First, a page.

U of A Library has completed a digitization project, which made the entire run of Alberta Street News‘ archives available to read online.
Known at its 2003 inception as Edmonton Street News, and later renamed Alberta Street News in 2011, the newspaper is sold by vendors on the streets of Edmonton and Calgary. It features writing by folks experiencing homelessness, and gives a voice to these perspectives, especially on topics related to homelessness and poverty, with a focus on empowerment, increasing awareness, and fostering positive social change.
This project came to the U of A Library after Eric Rice, board member of Edmonton Street News Society and volunteer writer, read about the digitization project for See Magazine and Vue Weekly. In the past, the Library digitization team has worked with community partners to identify materials that would benefit from being digitized, and this proposal was a good fit for our program. Since we could not locate any other library or archive that held this paper, digitization would simultaneously achieve 2 primary goals: help make the paper more accessible, and preserve the material long term.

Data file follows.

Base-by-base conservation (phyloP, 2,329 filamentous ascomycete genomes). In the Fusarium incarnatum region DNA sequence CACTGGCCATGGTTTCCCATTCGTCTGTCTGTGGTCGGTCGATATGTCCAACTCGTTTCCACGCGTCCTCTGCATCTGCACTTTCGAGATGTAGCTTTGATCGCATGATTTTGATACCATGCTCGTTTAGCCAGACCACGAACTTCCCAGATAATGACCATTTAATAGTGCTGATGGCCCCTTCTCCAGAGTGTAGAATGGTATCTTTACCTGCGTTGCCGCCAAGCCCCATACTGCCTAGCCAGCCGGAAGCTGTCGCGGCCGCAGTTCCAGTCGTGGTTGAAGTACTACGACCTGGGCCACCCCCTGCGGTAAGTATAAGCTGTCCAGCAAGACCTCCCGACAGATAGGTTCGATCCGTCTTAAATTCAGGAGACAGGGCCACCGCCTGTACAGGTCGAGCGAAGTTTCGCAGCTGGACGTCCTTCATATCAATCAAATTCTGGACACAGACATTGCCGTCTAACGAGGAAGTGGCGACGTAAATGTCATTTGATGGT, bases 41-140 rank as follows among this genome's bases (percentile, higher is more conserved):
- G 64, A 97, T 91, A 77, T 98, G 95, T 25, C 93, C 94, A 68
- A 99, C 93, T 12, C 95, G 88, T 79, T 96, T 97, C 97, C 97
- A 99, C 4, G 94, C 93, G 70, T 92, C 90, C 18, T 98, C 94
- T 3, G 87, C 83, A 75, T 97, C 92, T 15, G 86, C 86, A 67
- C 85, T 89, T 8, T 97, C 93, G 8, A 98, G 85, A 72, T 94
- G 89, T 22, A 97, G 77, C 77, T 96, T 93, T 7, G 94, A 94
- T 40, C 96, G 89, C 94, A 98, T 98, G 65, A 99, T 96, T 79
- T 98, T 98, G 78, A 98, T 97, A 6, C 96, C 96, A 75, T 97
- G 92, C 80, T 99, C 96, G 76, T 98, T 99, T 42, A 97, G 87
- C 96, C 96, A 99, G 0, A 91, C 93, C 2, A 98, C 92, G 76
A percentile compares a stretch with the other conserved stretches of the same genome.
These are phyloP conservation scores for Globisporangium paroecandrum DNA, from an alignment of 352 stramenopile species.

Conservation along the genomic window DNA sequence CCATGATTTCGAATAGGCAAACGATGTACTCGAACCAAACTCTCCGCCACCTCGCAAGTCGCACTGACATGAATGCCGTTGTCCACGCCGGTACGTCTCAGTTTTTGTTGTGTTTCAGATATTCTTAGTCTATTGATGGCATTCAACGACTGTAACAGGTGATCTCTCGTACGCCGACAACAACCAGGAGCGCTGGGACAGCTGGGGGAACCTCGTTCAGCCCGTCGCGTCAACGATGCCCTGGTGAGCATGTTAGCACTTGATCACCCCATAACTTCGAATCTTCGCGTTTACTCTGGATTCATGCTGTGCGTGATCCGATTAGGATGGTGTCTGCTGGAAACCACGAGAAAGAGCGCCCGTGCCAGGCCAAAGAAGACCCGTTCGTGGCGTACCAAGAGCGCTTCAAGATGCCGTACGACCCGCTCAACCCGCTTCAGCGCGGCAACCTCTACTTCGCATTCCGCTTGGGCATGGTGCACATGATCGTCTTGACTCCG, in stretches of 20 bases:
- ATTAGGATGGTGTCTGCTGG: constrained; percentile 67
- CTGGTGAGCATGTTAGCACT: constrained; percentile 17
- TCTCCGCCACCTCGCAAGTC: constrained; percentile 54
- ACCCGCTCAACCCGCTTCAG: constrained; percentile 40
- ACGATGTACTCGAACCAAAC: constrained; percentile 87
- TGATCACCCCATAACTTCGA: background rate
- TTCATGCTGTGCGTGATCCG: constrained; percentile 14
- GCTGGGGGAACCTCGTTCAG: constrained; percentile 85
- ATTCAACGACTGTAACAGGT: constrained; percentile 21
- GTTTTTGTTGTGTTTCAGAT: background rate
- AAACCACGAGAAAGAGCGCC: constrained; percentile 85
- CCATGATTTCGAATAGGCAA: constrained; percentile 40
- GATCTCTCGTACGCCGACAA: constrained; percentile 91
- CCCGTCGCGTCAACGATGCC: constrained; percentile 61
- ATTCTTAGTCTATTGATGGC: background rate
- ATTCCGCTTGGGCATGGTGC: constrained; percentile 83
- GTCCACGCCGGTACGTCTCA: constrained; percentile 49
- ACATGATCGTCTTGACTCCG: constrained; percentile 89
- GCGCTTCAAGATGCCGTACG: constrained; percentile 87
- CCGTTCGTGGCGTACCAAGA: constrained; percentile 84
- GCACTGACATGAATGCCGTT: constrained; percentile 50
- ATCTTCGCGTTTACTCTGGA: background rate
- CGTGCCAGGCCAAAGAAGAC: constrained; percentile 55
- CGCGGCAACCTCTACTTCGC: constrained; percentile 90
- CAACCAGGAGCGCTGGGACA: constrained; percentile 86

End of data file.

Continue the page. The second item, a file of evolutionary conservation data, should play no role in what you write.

The exciting thing about making more of our historical record digitally accessible is that it opens it up to so many more types of people and research. We can bring materials together from many different sources and people and read them from anywhere in the world. It also opens them up to deeper types of research.Sarah Severson, Digital Projects Librarian & lead on this project
The dedicated team at Alberta Street News undertook a lot of preparation work, including providing a listing of issues on a spreadsheet and loaning us their print copies. After delivering the print papers to the Library digitization centre at the RCRF, our digitization partners at the Internet Archive scanned the 140+ issues on the Scribe Digitization machines.
Meanwhile, our team uploaded 31 of the more recently issues, which were already available electronically. With a little over 170 issues in total, this was a relatively small project that was completed within a few weeks.
Internet Archive uses a non-destructive method to scan pages, which means that the print papers will be returned in their original conditions upon the completion of the project.
Once the items are loaded into the Internet Archive platform, the content is available to the platform’s searching, browsing, viewing, and downloading features. All scanned pages go through an optical character recognition (OCR) program, which “read” the page and turn the photographic scans into machine-readable text — not perfect, but close enough! This opens up the potential for research methods that require large amount of textual data, such as textual analysis, or those studying wider spans of time.
This project was also featured in Taproot Edmonton – please check out their article!